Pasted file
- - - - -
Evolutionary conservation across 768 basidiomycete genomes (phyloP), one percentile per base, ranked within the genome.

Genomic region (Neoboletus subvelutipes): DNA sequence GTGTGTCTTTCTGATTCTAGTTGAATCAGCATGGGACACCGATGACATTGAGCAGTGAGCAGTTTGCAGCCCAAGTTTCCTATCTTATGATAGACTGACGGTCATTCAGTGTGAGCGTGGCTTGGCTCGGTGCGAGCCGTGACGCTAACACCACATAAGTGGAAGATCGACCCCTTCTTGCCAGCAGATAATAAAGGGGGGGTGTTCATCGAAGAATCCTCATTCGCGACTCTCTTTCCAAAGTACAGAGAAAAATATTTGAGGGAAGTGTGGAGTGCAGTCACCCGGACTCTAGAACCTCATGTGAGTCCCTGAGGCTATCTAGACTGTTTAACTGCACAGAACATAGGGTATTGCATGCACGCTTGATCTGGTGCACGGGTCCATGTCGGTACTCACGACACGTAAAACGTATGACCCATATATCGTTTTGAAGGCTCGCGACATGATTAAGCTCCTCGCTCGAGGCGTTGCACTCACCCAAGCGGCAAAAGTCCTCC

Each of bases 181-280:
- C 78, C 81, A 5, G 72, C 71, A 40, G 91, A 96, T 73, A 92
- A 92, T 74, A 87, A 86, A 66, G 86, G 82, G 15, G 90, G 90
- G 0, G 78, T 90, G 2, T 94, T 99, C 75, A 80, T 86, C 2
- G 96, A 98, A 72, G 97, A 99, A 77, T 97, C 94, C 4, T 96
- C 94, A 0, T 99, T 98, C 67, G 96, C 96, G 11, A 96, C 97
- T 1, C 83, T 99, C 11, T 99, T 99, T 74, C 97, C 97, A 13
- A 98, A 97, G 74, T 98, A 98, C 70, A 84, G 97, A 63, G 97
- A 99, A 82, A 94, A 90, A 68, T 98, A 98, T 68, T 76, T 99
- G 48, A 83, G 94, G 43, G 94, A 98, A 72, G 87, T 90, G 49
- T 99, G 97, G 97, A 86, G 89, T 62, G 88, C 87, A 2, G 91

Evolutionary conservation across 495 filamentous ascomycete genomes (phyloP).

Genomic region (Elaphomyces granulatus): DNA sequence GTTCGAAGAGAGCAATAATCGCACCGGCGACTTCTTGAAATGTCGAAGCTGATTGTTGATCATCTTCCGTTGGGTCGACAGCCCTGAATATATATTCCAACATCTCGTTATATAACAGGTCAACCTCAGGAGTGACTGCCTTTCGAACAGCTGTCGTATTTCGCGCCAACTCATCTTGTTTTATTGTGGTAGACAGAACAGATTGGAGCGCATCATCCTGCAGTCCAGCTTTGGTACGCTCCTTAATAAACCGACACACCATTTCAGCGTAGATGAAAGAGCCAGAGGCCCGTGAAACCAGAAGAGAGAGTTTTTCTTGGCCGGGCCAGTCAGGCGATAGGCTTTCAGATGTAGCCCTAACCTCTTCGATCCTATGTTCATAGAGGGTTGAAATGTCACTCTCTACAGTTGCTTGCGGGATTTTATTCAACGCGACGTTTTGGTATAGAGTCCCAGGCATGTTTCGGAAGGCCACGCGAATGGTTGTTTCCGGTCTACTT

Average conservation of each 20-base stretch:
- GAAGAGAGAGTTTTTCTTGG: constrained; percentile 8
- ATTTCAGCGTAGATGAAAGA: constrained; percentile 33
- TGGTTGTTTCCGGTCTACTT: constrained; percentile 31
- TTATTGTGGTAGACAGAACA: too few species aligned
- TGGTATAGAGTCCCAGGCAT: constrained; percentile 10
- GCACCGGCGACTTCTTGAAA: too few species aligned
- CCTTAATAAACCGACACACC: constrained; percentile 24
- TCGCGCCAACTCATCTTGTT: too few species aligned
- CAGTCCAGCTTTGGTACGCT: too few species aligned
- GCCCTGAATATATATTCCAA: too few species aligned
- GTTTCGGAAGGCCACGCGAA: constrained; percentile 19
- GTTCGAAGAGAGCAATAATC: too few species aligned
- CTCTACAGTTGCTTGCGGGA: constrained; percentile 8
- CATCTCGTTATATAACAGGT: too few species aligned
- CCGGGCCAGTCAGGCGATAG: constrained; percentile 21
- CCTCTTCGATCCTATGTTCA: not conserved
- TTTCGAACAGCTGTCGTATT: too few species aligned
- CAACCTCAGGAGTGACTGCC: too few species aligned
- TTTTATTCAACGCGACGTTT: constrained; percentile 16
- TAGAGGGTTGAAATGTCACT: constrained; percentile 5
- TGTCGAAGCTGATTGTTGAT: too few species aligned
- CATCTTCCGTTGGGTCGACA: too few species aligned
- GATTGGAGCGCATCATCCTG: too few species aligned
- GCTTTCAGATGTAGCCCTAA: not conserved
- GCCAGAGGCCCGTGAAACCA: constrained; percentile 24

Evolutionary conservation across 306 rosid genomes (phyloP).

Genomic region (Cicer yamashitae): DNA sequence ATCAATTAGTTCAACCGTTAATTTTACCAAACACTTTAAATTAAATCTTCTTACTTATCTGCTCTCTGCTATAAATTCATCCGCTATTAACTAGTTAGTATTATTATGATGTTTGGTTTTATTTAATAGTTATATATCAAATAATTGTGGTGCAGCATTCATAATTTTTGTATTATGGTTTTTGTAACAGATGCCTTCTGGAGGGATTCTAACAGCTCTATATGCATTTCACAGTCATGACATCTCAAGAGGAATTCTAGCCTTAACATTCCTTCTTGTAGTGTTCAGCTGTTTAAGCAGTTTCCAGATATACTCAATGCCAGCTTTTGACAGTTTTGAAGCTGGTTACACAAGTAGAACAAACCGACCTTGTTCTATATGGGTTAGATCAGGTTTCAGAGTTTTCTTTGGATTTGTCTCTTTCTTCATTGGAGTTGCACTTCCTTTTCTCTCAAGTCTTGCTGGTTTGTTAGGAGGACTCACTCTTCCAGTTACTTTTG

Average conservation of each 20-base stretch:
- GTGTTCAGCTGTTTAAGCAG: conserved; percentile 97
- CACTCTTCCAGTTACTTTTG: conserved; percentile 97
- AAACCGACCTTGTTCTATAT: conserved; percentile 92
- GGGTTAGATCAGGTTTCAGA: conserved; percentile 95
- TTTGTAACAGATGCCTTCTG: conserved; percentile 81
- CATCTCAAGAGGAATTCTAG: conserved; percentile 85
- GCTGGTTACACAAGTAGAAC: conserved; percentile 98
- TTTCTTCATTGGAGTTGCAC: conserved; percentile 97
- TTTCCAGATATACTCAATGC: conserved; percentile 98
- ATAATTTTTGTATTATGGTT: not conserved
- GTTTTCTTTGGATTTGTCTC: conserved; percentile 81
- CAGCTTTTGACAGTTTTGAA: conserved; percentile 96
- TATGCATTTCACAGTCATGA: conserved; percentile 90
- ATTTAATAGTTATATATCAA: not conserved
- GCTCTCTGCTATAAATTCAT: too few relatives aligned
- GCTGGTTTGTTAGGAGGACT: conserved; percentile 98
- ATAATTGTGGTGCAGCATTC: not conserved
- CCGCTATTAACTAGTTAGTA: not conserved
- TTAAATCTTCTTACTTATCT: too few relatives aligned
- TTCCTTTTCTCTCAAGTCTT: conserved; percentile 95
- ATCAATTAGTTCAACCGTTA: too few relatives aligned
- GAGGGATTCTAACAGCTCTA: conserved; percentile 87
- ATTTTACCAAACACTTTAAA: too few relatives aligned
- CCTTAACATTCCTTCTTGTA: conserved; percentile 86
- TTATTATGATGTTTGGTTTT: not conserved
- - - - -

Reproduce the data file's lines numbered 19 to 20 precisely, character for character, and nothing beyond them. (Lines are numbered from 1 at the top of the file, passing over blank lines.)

- TGGTTGTTTCCGGTCTACTT: constrained; percentile 31
- TTATTGTGGTAGACAGAACA: too few species aligned